What I did run across was Medicare's position paper (PDF) on what should be in a formulary.
Why is CMS requiring “all or substantially all” of the drugs in the antidepressant, antipsychotic, anticonvulsant, anticancer, immunosuppressant and HIV/AIDS categories?
CMS has a responsibility under the Medicare Modernization Act (MMA) to make sure beneficiaries receive clinically appropriate medications so that formularies are not discriminatory. In our final formulary guidance for 2006, we noted that a majority of drugs in these categories would have to be on plan formularies and that beneficiaries should have uninterrupted access to all drugs in that class. In addition, our formulary guidance explicitly stated that we would encourage the use of formularies that have been demonstrated to be effective by their widespread use today for millions of seniors and people with disabilities. In the process of reviewing the practices of other Federal programs for comparable populations such as the Federal Employees Health Benefit Program (FEHB) and Medicaid, we learned that formulary inclusion rather than an exceptions process is an appropriate standard in certain circumstances.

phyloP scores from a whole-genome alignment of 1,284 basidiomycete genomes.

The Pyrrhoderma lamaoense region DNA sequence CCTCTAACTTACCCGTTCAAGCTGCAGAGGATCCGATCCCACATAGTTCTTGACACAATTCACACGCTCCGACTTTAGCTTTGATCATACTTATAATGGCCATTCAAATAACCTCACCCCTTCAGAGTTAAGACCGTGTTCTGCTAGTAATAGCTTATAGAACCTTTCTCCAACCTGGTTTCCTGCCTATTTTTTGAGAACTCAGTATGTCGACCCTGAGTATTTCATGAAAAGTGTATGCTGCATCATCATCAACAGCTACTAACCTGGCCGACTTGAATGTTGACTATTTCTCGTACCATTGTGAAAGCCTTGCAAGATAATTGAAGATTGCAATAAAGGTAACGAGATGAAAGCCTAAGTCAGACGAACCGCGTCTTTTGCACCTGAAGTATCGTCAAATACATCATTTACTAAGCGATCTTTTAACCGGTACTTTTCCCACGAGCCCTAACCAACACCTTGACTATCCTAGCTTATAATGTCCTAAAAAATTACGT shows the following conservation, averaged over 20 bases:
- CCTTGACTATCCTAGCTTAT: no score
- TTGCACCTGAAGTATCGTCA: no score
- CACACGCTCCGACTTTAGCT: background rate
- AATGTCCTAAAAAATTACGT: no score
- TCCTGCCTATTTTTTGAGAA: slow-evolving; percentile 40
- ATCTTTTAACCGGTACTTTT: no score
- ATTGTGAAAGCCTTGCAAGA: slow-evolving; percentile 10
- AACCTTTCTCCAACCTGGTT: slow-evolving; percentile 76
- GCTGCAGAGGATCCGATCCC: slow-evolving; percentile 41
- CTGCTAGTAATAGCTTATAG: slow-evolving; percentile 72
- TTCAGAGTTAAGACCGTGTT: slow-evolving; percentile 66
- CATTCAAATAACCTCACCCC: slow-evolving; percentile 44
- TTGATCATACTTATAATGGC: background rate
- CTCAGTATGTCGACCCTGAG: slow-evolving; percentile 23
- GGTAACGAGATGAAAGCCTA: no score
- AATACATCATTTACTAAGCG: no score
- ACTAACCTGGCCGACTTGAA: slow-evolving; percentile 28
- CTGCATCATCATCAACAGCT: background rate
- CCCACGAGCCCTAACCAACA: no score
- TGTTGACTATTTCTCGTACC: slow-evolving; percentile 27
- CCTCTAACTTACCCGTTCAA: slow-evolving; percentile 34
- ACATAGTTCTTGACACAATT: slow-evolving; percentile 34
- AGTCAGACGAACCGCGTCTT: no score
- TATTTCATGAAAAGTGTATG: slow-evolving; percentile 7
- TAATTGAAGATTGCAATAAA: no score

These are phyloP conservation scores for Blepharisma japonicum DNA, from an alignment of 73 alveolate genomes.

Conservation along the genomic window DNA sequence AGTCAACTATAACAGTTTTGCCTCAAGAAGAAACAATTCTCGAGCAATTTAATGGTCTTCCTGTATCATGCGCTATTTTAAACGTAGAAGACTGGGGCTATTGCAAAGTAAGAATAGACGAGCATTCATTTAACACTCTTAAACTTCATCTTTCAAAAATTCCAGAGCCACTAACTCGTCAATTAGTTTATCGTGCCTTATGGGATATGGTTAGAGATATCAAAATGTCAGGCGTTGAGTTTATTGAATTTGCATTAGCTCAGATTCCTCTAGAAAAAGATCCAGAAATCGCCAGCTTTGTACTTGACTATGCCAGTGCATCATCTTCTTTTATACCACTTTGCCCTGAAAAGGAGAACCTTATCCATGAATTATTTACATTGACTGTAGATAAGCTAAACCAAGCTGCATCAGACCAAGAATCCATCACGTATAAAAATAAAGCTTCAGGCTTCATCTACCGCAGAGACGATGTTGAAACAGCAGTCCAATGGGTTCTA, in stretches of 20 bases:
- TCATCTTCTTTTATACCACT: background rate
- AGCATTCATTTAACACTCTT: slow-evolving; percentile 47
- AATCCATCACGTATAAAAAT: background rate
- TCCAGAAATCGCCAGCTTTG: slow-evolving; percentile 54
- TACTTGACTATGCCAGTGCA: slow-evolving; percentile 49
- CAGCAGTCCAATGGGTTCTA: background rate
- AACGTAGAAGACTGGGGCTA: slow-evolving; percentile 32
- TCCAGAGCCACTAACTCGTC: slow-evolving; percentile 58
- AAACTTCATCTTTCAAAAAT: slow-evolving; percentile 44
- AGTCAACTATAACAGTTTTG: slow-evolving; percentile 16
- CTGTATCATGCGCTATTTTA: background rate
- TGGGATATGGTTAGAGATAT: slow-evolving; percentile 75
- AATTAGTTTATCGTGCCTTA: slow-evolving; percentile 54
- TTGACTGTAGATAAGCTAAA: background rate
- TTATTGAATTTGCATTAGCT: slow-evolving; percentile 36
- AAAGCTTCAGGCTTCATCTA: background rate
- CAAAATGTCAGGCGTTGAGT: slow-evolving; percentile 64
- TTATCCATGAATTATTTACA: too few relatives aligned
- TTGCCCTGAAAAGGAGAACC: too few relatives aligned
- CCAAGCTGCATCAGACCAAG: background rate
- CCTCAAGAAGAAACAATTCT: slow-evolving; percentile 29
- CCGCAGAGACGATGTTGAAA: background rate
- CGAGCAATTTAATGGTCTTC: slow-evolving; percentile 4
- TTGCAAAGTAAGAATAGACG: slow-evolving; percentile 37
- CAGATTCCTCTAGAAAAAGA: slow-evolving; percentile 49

The remainder of the paper elaborates on each of those points and discusses HIV/AIDS treatments quite specifically, asserting that there should be no interruption in therapy. On its surface, this should mean that almost all of the plans available for Texas should have what people need for HAART, and there shouldn't be any hassles with prior authorization and such.
However, there are a couple of caveats already apparent. Fuzeon was specifically singled out as being required for a plan's formulary, but it was also allowed to be set for prior authorization. There was also some mention of drugs that will not have been approved by the FDA prior to January 1, 2006, having to go through a formal review process for inclusion on a plan's formulary. And there was an indication that the requirements regarding HIV/AIDS drugs and the others covered by this paper would be reviewed once experience with the program had been gained. All of these are indicators that, at the very least, Medicare requirements will continue to need monitoring.
But I'm still looking for a spreadsheet . . .